So you are using a fluoro 0.027" 'E' string which is intended for the E4 note on tenor, as a low-G, i.e. G3 string. which is 9 semitones LOWER than intended? Um, the BOOM is created by too low string tension and likely your intonation is shot with such low tension.

    An UNWOUND low-G on every set or as a single that I have seen for sale if fluoro is either an 0.0358" or 0.0413", like from Worths, Fremont, PhD, and Living Water.

    Try using a proper gauge string for the low G since low-G fluoro singles are sold in the brands I mentioned above for about $4 each. Otherwise, you are fighting physics to use an 0.027" unwound fluoro string.
    Guinea proverb: "A cow that has no tail should not try to chase away flies."

  8. #8
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    And just in case you already forgot about it: for a quick try you could of course simply rearrange and retune your existing re-entrant strings.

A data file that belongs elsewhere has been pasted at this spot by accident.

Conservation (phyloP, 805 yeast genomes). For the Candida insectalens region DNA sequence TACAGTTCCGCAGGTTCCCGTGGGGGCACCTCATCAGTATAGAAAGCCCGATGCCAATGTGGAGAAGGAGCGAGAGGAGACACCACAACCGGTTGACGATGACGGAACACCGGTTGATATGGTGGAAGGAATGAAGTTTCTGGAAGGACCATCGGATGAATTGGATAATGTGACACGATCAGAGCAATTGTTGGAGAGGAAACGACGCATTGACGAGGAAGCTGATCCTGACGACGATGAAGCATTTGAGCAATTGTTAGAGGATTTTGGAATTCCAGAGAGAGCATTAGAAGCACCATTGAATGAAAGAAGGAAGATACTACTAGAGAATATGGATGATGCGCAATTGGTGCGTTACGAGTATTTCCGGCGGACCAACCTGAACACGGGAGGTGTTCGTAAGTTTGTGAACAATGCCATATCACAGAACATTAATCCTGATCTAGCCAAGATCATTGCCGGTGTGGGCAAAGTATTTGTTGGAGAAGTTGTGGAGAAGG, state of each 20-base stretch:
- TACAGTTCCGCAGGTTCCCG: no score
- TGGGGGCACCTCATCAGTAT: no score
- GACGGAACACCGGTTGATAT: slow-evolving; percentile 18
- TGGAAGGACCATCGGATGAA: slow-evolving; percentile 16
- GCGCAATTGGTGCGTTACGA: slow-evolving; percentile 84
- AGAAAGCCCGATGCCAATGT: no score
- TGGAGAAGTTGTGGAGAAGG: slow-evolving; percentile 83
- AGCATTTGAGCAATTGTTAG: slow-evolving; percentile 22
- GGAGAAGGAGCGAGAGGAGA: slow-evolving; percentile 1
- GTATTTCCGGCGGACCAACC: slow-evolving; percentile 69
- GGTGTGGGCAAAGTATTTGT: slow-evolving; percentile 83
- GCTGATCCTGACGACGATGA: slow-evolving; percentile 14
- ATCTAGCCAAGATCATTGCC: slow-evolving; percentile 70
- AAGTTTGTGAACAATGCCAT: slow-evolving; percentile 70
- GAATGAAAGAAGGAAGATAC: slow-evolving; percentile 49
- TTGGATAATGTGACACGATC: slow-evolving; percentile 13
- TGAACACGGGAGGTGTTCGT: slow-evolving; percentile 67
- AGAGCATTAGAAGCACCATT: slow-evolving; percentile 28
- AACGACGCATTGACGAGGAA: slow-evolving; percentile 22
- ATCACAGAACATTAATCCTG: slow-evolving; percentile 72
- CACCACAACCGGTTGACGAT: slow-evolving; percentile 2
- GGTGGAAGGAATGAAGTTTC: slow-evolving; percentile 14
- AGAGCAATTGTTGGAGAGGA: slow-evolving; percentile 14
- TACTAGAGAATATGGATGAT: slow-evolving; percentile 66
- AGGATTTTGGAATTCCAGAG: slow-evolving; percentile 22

Rearrange from GCEA to CEGA and use linear tuning. Might be a bit floppy, but gives you an impression at absolutely no cost at all.
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  9. #9
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    I was wondering if dropped G meant taking off the G string?!
    Just Play

    Sopranos: 1st uke, Lanikai soprano LU-11 - Aquilas | 30's Martin style 0 - Martins
    Concerts: Kanile'a K-2 CP - Living Water | Islander AC-4 - Living Water | Waverly Street banjolele - Worth Browns
    Tenor: Epiphone Hummingbird - Living Water low G
    UBass: Kala FS2 - Pahoehoe

  10. #10
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    Yep, I was confused by the "dropped" G - never heard it put that way before, only "low G" or "linear."

    I play low G on concert scale, and love the sound - but when I first tried it I *hated* the sound as well as the floppy feel of non-wound low G strings. I probably tried every non-wound low G out there and found them all equally awful. Then I tried a wound classical guitar D string, and loved the sound - but wasn't super fond of the squeak. I lived with it until Fremont came out with their Soloist "squeakless" wound low G, and - it was a match made in heaven! Personally I wouldn't bother with anything else.